Tuesday, 10 July 2012

The Japanese quilts at Sandown Park


Reiko Domon, leader of Peaceful Heart Quilt Group and one of the founders of Yuza Sashiko Guild, organised a special exhibit of quilts for the Grosvenor Quilt Shows this year.  So far, the quilts have been shown at Quilts UK (Malvern) and the National Quilt Championships (Sandown Park).  They will be shown at the Great Northern Quilt Show (Harrogate), the Scottish Quilt Championships (Edinburgh), the Kent Autumn Quilt Festival (Maidstone), and the Autumn Quilt Festival near Chilford (please note, there is a change of venue for this show).

I managed to get some good photos of the quilts on Sunday morning at Sandown Park - I'm told they were very popular during the show and it was difficult to get close!

The quilts were in two main groups - challenge quilts made by the members of Yuza Sashiko Guild who came to the Great Northern Quilt Show two years ago and some of Reiko's highly detailed wallhangings and other pieces.  All have virtuoso stitching with traditional Yuza sashiko stitch patterns, most in the traditional white thread on very dark indigo, while some of Reiko's quilts are more experimental, using hand dyed embroidery threads for different effects.


First, the 'Dream of Shonai' (Shonai no Yume) challenge.  I found some printed landscape panels at the Harrogate show two years ago, which reminded me of the landscape in Shonai, the district in Yamagata Prefecture where the quilters live.  There is one quilt (far left above) from the other challenge I set - 'Japanese Culture' (Nippon no Bunka) - which uses a Kona Bay panel with a gold print of the Kinkakuji (Golden Temple) in Kyoto. I need to get my challenge quilts made for when these go back to Japan.  These are all 50cm x 75cm (20in x 30in approx.)  Click on the photos to see the quilts larger size - click on each photo individually and select 'view' to see it even larger.


Reiko's quilts are stunning and much bigger.  'Goddess of the Spring' (top of this post) has a sashiko border similar to the style I used for the Denman Kannon, but Reiko uses more difficult stitch patterns ;-)  The shaded background was made with a Bali Batik Pop - I think she may  have bought it at Harrogate in 2010, as there were some lovely colourways on sale opposite our demo stand.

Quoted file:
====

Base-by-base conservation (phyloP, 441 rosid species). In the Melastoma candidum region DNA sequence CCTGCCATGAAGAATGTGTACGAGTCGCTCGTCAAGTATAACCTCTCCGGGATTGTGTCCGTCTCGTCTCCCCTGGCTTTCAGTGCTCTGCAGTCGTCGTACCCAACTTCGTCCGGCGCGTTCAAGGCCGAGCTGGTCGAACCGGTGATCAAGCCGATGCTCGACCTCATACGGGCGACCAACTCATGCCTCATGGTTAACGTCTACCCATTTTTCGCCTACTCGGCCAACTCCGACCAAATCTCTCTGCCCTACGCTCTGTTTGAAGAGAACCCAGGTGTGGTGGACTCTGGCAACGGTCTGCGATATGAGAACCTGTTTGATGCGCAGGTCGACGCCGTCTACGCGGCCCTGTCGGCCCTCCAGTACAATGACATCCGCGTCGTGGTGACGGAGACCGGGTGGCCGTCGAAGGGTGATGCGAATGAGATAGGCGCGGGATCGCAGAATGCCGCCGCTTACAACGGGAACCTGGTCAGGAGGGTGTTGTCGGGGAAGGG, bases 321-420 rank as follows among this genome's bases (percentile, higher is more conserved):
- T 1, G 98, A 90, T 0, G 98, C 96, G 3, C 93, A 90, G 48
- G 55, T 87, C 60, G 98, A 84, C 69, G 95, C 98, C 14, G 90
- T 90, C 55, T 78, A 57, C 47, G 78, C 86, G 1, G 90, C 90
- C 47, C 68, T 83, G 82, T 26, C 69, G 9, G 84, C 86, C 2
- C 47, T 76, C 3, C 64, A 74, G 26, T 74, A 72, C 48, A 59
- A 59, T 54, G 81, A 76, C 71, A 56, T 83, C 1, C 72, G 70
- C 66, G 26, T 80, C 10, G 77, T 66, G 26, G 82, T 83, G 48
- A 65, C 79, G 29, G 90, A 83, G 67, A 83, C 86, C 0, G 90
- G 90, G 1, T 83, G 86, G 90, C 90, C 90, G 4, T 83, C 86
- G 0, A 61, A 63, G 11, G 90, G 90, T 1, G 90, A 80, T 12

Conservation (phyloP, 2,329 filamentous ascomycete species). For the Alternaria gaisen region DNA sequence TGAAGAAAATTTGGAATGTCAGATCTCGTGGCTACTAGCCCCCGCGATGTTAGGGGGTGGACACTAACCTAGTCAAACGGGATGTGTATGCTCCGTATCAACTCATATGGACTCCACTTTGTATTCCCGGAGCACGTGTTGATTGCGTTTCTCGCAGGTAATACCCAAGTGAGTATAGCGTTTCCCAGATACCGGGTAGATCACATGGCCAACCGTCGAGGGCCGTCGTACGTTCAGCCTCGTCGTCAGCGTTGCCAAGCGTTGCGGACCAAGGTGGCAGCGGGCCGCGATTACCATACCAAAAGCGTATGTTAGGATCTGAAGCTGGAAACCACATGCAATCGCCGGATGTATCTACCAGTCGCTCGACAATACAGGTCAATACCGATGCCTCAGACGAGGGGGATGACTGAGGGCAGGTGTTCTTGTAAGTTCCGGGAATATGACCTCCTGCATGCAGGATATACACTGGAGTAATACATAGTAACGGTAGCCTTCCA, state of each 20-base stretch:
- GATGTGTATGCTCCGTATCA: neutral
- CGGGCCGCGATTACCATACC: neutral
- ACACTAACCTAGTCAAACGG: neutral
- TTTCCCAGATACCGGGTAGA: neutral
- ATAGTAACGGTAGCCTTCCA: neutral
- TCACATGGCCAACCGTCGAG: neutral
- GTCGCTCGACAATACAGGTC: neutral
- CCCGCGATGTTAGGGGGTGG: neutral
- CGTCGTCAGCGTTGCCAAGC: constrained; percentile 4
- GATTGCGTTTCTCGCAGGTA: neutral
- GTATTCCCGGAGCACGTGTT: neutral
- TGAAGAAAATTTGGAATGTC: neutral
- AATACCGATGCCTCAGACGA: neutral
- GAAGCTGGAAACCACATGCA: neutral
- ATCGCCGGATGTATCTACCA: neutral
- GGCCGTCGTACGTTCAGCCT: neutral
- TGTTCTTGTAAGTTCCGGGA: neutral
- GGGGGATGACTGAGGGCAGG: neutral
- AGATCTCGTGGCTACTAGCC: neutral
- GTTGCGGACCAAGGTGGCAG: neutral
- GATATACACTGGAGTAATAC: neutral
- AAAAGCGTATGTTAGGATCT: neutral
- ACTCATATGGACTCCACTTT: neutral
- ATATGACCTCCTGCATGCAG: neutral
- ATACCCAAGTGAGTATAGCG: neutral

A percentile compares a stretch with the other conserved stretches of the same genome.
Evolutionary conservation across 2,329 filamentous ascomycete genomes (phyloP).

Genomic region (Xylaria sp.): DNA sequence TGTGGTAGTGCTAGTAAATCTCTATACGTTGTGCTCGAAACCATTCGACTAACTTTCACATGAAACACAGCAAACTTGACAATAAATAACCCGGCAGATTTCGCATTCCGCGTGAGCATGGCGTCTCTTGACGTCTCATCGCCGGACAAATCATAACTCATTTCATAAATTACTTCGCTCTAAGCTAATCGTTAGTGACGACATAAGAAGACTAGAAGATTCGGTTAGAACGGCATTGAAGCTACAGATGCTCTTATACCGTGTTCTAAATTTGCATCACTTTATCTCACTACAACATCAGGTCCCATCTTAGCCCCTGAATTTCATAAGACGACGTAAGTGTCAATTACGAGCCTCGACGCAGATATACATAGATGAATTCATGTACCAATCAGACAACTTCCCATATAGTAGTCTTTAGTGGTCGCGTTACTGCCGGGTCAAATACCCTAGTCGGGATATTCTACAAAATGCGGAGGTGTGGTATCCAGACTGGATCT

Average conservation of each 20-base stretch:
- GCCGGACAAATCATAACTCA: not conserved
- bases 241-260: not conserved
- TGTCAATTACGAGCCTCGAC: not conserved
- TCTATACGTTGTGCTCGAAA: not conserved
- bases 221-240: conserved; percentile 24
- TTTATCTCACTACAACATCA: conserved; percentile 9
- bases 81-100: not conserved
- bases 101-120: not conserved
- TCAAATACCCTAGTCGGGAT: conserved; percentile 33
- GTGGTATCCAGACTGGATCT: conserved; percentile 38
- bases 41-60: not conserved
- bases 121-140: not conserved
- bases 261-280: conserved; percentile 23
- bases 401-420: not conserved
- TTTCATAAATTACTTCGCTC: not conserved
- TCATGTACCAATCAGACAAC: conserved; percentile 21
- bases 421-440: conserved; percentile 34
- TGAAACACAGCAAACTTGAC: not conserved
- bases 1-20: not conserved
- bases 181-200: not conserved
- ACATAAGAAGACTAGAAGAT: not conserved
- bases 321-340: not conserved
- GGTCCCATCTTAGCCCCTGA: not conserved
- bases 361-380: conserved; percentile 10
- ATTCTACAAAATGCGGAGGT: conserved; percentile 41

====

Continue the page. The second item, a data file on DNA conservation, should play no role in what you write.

Her 'Genji Monogatari' (The Tale of Genji) quilt has been to the UK three times now.  It was made for an international quilt exhibition at the Shipley Gallery several years ago and it won second place in the theme category at Harrogate two years ago.  The fabrics include her mother's and grandmother's kimono, and the border is an antique maru obi sash.

More quilts by Reiko.  The first two show traditional dances - the Hanagasamai at Fukuro town in Yuza, danced at the beginning of May, and 'Fuji Musume' (Wisteria Girl), a classical Japanese dance.


This exquisite quilt features an Emperor and Empress -


Reiko also makes wearable art pieces using Yuza sashiko, like this waistcoat -

She has also made two gorgeous quilts with miniature sorihikihappi (sledge hauling waistcoats) as quilt blocks.  Each waistcoast showcases a different Yuza sashiko pattern.


The detail photo above shows the same pattern I was teaching in the one hour workshop at Sandown Park - gazashi (moth stitch) - although I made it easier for the students by only stitching one line of moths.  With repeated rows like Reiko has done, it requires a lot of practice to stitch it well.

The asanoha (hemp leaf) sashiko pattern added to the border makes it more interesting.  Here is the the first quilt as 'work in progress' in 2006.

It is behind Reiko in this photo -


I am so happy Reiko was able to send work over to these exhibitions this year, because she has also had a big exhibition to organise in Japan.

BTW, this is the first post where I have tried using the XL photo display.  What do you think? EDIT - I changed the photo display to L, because at XL, parts of the photos were missing i.e. the pictures were too wide.

1 comment:

Frieda Oxenham said...

They are gorgeous. Can't wait to see them when they come up to Scotland in September.